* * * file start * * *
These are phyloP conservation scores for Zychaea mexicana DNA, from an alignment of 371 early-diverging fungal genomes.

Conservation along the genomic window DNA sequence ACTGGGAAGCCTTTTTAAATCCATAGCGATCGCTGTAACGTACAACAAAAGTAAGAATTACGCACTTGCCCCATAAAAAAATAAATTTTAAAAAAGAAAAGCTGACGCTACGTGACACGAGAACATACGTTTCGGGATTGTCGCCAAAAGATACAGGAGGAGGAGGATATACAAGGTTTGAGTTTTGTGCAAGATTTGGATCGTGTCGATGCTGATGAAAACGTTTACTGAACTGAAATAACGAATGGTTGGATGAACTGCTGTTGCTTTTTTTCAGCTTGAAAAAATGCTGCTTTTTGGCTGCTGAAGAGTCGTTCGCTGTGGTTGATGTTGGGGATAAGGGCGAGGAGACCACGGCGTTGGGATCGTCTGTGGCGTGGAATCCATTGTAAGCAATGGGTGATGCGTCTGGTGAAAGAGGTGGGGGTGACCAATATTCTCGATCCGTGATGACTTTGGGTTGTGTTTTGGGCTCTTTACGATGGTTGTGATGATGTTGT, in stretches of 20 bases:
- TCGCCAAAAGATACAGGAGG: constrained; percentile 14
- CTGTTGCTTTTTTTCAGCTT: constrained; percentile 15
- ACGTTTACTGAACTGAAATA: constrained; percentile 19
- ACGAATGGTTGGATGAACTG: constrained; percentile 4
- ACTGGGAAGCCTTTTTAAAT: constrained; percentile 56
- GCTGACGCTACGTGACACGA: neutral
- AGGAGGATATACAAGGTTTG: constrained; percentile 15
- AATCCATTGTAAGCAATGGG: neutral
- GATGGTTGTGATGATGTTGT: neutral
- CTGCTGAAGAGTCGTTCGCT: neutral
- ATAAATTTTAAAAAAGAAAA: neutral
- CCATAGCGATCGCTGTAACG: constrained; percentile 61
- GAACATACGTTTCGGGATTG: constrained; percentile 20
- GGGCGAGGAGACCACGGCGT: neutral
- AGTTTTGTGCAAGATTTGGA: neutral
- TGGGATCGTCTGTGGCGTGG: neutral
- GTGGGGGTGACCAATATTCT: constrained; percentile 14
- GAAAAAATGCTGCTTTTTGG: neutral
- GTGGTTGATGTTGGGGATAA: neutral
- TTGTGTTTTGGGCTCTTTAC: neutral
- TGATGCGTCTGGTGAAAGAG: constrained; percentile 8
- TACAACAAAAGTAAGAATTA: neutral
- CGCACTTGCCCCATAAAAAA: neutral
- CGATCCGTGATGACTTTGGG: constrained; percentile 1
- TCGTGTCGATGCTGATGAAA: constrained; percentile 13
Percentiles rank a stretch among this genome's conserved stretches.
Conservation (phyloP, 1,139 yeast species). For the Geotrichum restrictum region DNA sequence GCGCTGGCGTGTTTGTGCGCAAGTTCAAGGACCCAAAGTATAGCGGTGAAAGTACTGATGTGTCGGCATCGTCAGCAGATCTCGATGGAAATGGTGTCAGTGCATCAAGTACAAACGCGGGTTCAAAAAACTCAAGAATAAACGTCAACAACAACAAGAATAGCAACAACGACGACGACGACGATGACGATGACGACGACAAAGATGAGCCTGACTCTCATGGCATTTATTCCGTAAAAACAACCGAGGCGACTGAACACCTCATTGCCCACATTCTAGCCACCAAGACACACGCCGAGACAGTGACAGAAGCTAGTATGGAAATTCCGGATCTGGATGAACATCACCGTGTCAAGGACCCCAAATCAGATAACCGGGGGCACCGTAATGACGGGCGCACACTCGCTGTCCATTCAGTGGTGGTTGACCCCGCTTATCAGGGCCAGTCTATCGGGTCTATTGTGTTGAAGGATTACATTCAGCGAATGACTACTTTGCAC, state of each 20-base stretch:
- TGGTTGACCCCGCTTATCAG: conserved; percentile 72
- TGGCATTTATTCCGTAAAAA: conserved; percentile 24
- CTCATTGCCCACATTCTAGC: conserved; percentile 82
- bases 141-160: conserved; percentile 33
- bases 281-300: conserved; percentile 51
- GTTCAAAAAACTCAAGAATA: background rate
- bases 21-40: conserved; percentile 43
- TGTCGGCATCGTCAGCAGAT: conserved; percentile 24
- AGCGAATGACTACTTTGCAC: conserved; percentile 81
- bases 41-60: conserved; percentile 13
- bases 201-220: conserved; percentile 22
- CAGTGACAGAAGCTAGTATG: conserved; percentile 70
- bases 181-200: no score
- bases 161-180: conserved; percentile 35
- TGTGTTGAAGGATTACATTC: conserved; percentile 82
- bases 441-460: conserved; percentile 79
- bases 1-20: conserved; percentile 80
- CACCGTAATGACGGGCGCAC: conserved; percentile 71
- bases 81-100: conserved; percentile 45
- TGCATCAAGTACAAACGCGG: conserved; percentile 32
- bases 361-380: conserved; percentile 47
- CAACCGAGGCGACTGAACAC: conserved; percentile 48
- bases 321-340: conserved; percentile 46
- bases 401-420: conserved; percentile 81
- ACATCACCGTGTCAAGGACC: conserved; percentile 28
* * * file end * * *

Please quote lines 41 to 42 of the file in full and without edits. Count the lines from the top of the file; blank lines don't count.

- CAGTGACAGAAGCTAGTATG: conserved; percentile 70
- bases 181-200: no score